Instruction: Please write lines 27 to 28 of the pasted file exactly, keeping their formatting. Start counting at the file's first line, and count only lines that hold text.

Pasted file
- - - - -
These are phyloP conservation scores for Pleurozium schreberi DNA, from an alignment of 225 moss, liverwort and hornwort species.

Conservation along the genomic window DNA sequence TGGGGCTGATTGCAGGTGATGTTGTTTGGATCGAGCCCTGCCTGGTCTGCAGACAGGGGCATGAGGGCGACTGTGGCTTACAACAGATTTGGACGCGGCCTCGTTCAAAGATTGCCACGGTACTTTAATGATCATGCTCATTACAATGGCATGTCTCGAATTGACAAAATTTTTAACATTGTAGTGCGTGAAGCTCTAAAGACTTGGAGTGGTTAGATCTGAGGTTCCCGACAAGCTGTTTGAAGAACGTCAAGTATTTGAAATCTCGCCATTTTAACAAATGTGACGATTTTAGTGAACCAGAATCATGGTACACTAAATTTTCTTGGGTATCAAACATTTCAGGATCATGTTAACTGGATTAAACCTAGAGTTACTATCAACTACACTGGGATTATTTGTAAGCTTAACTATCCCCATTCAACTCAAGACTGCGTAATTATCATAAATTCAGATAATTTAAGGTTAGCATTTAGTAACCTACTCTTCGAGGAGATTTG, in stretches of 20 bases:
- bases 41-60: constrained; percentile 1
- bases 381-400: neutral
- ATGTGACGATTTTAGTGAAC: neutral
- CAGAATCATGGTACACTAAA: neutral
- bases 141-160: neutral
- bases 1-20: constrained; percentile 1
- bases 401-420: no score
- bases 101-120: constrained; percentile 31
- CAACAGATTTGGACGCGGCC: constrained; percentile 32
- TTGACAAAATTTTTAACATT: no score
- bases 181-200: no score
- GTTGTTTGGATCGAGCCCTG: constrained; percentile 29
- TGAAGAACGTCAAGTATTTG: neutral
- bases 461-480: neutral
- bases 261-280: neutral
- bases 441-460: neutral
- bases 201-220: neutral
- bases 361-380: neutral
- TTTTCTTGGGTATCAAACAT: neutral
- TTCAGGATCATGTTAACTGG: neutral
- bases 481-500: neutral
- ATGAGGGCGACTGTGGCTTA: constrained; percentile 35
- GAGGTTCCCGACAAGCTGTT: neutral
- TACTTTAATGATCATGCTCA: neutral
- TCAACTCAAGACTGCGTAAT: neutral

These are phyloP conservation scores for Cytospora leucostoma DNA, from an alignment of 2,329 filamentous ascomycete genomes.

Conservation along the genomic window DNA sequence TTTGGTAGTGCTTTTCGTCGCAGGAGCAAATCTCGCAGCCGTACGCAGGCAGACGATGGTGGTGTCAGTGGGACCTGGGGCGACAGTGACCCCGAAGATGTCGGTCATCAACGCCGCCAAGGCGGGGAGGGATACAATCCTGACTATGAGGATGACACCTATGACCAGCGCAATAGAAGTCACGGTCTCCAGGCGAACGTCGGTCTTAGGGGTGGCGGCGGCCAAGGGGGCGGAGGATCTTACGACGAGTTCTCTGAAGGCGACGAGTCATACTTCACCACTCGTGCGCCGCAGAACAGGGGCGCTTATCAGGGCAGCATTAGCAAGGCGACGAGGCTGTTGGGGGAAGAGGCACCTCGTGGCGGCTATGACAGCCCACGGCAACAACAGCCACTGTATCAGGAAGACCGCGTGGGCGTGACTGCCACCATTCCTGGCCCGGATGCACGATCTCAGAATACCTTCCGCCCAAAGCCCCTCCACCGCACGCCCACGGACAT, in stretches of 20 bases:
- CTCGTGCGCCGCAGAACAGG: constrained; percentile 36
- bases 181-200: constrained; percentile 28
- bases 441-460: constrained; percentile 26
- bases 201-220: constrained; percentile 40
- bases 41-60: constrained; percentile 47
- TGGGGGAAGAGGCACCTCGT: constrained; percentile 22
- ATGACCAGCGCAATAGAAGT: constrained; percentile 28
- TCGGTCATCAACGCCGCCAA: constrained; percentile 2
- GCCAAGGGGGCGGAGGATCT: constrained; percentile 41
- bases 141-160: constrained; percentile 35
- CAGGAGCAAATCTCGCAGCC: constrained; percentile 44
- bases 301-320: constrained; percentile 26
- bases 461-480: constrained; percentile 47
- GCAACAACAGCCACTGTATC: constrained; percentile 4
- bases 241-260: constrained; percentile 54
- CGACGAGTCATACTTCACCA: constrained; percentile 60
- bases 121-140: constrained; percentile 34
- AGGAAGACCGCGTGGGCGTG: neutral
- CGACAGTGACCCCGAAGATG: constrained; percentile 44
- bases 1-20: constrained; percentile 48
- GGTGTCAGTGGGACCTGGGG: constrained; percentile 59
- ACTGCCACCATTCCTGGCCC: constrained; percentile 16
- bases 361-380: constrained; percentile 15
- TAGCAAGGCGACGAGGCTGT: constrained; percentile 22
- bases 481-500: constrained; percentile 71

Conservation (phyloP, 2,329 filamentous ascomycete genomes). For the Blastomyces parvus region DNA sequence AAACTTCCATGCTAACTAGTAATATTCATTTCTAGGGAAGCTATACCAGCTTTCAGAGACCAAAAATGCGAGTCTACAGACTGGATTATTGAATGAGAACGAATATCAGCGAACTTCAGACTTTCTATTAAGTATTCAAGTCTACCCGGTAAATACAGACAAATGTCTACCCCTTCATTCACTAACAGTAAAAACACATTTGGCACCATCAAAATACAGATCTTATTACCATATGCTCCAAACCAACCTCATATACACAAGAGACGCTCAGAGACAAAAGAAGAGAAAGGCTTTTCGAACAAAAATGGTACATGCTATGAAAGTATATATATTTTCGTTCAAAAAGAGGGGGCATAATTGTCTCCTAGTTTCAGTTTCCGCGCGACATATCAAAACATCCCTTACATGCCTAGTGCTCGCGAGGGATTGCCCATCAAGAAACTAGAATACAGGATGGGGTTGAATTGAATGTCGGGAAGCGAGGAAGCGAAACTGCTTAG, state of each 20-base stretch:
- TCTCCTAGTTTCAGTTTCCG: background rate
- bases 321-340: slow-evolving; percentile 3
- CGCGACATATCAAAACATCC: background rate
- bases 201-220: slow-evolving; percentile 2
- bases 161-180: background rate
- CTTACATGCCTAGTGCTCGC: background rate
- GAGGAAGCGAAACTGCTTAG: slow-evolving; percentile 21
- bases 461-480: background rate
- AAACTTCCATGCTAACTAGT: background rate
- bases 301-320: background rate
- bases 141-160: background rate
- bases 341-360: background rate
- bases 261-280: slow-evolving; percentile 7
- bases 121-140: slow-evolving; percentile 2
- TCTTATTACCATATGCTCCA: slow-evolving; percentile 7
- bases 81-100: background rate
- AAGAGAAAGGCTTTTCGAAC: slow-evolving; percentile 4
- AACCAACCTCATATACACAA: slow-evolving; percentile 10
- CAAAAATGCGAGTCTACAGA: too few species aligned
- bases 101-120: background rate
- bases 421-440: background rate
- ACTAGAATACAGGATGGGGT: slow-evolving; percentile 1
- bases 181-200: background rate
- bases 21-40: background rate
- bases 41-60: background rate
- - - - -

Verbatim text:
- TCAACTCAAGACTGCGTAAT: neutral

These are phyloP conservation scores for Cytospora leucostoma DNA, from an alignment of 2,329 filamentous ascomycete genomes.